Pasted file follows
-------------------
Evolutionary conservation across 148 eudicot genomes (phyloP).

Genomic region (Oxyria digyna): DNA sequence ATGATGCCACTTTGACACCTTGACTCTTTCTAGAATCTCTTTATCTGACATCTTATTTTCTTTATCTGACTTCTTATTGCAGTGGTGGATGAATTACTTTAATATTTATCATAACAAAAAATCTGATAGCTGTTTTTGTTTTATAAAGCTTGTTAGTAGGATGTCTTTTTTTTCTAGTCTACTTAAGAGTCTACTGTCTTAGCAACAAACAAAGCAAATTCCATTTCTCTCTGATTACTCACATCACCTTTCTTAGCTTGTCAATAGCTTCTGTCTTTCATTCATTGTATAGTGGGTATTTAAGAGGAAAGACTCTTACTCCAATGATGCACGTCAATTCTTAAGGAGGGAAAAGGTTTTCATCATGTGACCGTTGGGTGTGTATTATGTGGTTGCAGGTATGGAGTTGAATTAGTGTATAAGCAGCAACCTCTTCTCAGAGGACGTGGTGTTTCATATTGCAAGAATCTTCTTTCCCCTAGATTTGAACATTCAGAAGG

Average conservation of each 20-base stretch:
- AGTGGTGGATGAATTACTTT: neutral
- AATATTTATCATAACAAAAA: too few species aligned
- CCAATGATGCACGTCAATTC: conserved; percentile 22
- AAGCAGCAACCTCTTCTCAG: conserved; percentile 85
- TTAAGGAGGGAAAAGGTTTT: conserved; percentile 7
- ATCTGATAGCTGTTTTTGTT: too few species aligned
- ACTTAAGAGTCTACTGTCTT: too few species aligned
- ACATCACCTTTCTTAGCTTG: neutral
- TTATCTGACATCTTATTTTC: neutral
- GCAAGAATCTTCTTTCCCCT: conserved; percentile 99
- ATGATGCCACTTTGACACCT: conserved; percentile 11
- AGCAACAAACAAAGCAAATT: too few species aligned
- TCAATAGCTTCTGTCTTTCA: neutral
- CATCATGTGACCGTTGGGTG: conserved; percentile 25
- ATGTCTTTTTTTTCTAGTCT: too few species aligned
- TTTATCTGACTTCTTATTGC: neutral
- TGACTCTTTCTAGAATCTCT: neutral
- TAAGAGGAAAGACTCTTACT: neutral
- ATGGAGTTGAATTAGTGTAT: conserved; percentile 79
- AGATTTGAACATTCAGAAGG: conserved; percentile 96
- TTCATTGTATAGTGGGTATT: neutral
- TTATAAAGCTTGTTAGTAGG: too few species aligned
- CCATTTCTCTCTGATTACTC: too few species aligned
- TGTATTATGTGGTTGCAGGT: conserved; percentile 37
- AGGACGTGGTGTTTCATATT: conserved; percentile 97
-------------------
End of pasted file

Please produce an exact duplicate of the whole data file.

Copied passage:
Evolutionary conservation across 148 eudicot genomes (phyloP).

Genomic region (Oxyria digyna): DNA sequence ATGATGCCACTTTGACACCTTGACTCTTTCTAGAATCTCTTTATCTGACATCTTATTTTCTTTATCTGACTTCTTATTGCAGTGGTGGATGAATTACTTTAATATTTATCATAACAAAAAATCTGATAGCTGTTTTTGTTTTATAAAGCTTGTTAGTAGGATGTCTTTTTTTTCTAGTCTACTTAAGAGTCTACTGTCTTAGCAACAAACAAAGCAAATTCCATTTCTCTCTGATTACTCACATCACCTTTCTTAGCTTGTCAATAGCTTCTGTCTTTCATTCATTGTATAGTGGGTATTTAAGAGGAAAGACTCTTACTCCAATGATGCACGTCAATTCTTAAGGAGGGAAAAGGTTTTCATCATGTGACCGTTGGGTGTGTATTATGTGGTTGCAGGTATGGAGTTGAATTAGTGTATAAGCAGCAACCTCTTCTCAGAGGACGTGGTGTTTCATATTGCAAGAATCTTCTTTCCCCTAGATTTGAACATTCAGAAGG

Average conservation of each 20-base stretch:
- AGTGGTGGATGAATTACTTT: neutral
- AATATTTATCATAACAAAAA: too few species aligned
- CCAATGATGCACGTCAATTC: conserved; percentile 22
- AAGCAGCAACCTCTTCTCAG: conserved; percentile 85
- TTAAGGAGGGAAAAGGTTTT: conserved; percentile 7
- ATCTGATAGCTGTTTTTGTT: too few species aligned
- ACTTAAGAGTCTACTGTCTT: too few species aligned
- ACATCACCTTTCTTAGCTTG: neutral
- TTATCTGACATCTTATTTTC: neutral
- GCAAGAATCTTCTTTCCCCT: conserved; percentile 99
- ATGATGCCACTTTGACACCT: conserved; percentile 11
- AGCAACAAACAAAGCAAATT: too few species aligned
- TCAATAGCTTCTGTCTTTCA: neutral
- CATCATGTGACCGTTGGGTG: conserved; percentile 25
- ATGTCTTTTTTTTCTAGTCT: too few species aligned
- TTTATCTGACTTCTTATTGC: neutral
- TGACTCTTTCTAGAATCTCT: neutral
- TAAGAGGAAAGACTCTTACT: neutral
- ATGGAGTTGAATTAGTGTAT: conserved; percentile 79
- AGATTTGAACATTCAGAAGG: conserved; percentile 96
- TTCATTGTATAGTGGGTATT: neutral
- TTATAAAGCTTGTTAGTAGG: too few species aligned
- CCATTTCTCTCTGATTACTC: too few species aligned
- TGTATTATGTGGTTGCAGGT: conserved; percentile 37
- AGGACGTGGTGTTTCATATT: conserved; percentile 97